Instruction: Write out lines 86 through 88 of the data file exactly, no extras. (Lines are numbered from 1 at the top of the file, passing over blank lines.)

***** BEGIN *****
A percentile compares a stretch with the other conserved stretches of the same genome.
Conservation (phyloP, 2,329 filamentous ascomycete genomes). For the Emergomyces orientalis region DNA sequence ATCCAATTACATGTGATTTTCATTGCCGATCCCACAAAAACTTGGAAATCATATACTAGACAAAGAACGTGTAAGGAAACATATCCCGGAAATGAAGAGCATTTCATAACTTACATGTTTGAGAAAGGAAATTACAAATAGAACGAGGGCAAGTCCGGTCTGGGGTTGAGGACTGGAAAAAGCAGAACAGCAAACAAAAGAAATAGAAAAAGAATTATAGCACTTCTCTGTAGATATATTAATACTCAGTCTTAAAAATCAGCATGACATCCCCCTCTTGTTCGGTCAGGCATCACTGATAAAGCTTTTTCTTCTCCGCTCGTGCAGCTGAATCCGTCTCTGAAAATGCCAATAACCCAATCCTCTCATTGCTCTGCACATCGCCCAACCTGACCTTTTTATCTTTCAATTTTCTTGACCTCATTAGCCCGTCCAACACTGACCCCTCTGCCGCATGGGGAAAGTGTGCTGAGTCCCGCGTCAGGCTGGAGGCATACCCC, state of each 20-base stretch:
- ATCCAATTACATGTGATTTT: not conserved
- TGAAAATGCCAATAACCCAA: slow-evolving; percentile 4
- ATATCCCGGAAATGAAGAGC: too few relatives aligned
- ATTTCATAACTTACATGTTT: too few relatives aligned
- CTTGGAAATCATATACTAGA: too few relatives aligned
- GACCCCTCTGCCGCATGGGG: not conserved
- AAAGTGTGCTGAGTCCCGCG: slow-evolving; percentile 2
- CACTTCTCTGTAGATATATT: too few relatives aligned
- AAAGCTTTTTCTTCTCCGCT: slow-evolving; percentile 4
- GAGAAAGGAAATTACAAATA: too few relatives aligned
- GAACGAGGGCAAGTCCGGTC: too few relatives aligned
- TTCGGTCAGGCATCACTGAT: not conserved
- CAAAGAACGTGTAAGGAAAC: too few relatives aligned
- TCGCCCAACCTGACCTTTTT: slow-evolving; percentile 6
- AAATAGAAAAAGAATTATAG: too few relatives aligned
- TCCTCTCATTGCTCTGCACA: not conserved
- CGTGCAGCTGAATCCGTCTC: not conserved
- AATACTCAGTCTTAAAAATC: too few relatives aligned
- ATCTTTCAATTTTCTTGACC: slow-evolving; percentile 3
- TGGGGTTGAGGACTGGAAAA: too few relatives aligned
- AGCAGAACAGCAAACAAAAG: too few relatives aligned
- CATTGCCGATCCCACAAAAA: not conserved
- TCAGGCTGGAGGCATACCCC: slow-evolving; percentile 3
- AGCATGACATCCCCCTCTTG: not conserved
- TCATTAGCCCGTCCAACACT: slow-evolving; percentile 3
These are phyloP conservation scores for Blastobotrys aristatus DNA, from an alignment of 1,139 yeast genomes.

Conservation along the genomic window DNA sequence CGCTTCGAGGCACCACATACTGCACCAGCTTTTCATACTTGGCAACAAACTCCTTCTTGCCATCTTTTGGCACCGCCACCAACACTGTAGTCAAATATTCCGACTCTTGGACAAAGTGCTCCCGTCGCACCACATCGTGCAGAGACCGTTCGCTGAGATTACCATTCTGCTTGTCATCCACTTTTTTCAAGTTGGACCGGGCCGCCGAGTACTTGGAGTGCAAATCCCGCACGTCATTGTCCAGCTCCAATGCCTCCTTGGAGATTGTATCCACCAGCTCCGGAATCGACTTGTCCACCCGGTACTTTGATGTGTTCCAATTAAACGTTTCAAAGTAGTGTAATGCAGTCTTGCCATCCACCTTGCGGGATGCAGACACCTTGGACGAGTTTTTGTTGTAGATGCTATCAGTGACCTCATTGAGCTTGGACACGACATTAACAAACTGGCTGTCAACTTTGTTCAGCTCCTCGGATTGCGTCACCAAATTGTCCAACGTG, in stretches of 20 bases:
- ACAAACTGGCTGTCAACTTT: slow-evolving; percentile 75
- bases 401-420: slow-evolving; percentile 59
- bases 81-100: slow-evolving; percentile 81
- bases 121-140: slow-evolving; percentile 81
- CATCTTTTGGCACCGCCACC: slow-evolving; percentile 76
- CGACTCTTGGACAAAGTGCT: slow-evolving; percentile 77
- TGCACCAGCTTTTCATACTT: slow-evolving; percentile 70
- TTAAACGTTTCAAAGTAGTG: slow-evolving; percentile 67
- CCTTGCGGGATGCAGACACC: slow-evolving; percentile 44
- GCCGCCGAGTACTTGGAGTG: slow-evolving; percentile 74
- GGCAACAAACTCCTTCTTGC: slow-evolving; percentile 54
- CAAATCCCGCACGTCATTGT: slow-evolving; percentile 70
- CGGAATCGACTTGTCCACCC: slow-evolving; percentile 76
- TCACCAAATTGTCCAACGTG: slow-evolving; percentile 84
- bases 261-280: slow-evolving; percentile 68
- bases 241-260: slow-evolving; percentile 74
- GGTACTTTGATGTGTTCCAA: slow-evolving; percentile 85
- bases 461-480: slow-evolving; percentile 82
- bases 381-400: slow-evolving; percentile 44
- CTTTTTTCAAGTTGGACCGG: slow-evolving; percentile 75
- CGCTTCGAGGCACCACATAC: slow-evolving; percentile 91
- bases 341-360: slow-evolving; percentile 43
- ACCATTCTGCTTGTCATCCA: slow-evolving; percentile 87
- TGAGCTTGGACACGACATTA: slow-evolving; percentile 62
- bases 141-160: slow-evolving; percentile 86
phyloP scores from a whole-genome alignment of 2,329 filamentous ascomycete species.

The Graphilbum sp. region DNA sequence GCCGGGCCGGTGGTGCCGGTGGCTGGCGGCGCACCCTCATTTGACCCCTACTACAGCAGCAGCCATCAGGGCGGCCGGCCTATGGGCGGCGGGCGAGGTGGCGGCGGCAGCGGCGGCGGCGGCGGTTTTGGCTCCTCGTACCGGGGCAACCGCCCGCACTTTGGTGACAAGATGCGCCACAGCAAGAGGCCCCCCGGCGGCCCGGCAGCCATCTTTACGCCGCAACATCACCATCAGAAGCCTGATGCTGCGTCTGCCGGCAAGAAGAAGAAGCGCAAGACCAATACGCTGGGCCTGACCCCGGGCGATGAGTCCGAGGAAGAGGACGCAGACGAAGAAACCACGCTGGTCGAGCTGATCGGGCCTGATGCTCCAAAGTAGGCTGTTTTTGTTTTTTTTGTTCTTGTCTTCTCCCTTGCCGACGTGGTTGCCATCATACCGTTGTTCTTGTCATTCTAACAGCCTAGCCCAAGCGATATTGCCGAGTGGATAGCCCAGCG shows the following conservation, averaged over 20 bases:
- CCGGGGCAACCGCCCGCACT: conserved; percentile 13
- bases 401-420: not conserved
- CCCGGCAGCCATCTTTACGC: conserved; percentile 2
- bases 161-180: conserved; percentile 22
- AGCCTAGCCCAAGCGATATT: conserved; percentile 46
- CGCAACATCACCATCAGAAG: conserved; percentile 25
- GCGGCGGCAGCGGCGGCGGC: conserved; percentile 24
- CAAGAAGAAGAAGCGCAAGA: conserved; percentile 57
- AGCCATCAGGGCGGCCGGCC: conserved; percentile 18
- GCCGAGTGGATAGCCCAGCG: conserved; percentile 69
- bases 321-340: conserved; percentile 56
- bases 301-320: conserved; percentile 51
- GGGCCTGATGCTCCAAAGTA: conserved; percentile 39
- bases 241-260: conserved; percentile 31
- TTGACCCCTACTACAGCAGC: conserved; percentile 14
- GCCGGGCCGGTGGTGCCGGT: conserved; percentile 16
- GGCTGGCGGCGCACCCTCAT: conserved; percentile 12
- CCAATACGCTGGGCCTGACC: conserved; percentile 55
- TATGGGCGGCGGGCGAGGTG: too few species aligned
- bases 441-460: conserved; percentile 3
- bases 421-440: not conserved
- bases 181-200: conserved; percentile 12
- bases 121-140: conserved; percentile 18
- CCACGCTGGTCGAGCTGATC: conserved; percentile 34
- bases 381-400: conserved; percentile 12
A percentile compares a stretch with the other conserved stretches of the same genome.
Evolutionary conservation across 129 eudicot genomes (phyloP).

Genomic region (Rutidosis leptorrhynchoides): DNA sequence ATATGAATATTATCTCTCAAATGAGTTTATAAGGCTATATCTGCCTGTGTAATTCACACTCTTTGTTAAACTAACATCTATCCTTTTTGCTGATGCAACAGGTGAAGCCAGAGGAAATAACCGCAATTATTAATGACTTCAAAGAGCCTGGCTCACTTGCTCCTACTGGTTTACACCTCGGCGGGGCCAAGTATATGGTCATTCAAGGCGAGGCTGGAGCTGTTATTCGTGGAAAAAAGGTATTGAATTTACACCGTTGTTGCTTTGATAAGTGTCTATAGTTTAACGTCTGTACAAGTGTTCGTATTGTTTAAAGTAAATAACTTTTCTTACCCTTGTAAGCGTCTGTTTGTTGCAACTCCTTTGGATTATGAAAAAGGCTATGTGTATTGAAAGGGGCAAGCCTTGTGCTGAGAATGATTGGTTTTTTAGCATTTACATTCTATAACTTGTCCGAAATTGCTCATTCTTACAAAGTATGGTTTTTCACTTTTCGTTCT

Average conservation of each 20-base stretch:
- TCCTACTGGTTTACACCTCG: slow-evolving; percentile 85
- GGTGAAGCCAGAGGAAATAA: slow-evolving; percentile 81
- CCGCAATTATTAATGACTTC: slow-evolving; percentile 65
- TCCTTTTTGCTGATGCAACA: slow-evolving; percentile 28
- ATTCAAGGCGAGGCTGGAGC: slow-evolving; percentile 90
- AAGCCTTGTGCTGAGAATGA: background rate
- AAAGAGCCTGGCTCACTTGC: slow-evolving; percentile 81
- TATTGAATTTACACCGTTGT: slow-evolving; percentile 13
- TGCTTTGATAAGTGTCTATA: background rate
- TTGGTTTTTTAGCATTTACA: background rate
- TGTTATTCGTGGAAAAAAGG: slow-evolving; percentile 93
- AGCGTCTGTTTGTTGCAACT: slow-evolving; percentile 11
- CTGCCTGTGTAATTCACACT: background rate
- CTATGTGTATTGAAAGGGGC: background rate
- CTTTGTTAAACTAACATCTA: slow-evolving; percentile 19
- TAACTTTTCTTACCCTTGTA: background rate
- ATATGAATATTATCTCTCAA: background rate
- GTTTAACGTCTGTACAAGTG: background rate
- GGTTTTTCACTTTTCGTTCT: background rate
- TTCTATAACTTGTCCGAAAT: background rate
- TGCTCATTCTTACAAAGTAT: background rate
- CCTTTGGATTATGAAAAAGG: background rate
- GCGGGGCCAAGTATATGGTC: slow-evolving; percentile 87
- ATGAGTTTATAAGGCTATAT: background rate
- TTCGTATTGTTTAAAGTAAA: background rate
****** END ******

- TCCTACTGGTTTACACCTCG: slow-evolving; percentile 85
- GGTGAAGCCAGAGGAAATAA: slow-evolving; percentile 81
- CCGCAATTATTAATGACTTC: slow-evolving; percentile 65